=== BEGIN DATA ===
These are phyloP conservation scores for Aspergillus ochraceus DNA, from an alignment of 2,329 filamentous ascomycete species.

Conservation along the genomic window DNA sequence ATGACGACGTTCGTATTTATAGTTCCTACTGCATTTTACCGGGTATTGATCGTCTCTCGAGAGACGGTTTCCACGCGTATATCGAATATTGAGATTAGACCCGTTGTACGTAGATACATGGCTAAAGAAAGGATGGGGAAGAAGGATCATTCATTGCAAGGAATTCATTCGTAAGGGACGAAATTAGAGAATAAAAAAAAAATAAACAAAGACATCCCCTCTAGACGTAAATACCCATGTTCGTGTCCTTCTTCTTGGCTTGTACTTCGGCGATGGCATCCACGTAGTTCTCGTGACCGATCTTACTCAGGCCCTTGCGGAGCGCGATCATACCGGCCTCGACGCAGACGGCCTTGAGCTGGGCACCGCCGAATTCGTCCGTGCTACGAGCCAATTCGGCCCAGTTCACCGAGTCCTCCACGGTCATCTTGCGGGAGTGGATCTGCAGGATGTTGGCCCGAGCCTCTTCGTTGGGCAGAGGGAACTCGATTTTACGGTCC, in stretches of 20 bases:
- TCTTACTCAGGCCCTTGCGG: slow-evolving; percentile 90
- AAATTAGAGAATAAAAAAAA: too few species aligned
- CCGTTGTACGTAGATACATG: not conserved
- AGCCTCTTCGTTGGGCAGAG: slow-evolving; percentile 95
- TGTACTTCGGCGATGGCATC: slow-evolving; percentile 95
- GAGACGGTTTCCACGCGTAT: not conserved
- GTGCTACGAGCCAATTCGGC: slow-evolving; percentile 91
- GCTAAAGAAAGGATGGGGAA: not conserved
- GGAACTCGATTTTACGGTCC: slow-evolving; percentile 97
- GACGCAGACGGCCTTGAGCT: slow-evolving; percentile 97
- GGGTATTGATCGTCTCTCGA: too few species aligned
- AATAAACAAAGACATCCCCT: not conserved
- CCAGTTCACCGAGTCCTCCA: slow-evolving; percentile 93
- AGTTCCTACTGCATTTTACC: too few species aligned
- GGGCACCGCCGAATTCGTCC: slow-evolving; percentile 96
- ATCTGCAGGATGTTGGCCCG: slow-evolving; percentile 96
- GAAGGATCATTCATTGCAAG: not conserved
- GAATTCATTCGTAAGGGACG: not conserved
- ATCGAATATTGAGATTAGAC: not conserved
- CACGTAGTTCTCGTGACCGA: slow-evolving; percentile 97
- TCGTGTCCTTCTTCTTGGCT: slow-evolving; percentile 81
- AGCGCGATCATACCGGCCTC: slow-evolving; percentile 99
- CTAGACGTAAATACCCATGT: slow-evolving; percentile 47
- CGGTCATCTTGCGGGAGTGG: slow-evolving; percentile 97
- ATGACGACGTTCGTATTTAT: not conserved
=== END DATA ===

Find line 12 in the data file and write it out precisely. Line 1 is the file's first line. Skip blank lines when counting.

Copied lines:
- GACGCAGACGGCCTTGAGCT: slow-evolving; percentile 97